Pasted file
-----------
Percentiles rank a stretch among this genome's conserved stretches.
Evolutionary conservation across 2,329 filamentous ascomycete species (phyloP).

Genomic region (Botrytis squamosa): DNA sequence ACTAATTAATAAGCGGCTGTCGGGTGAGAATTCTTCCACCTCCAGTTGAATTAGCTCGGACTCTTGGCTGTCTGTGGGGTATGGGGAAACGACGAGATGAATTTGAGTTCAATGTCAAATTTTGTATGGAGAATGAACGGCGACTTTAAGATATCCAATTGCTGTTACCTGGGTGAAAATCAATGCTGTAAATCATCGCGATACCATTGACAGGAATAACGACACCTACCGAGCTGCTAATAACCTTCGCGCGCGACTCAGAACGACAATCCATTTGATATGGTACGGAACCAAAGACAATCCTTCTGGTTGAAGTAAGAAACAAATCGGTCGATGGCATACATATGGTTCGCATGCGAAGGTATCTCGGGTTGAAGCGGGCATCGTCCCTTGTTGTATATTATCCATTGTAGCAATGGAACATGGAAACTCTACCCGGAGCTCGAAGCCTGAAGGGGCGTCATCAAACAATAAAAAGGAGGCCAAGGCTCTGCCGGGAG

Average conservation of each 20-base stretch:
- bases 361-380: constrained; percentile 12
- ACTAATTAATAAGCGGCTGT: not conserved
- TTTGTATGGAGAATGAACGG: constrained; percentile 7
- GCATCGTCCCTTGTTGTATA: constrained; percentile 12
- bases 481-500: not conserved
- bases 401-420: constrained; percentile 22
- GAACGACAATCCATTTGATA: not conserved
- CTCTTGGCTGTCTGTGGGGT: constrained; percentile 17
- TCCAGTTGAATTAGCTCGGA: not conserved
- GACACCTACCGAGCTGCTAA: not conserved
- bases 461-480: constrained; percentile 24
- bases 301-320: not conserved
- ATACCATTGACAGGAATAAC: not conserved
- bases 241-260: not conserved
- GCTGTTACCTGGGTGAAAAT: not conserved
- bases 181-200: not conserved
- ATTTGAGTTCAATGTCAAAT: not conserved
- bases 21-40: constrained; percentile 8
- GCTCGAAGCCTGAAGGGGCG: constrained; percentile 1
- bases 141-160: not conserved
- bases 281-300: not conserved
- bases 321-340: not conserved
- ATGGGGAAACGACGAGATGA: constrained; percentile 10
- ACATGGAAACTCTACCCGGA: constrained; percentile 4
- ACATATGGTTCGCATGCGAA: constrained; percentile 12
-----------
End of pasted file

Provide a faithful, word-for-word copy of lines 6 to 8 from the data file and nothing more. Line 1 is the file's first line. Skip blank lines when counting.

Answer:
- ACTAATTAATAAGCGGCTGT: not conserved
- TTTGTATGGAGAATGAACGG: constrained; percentile 7
- GCATCGTCCCTTGTTGTATA: constrained; percentile 12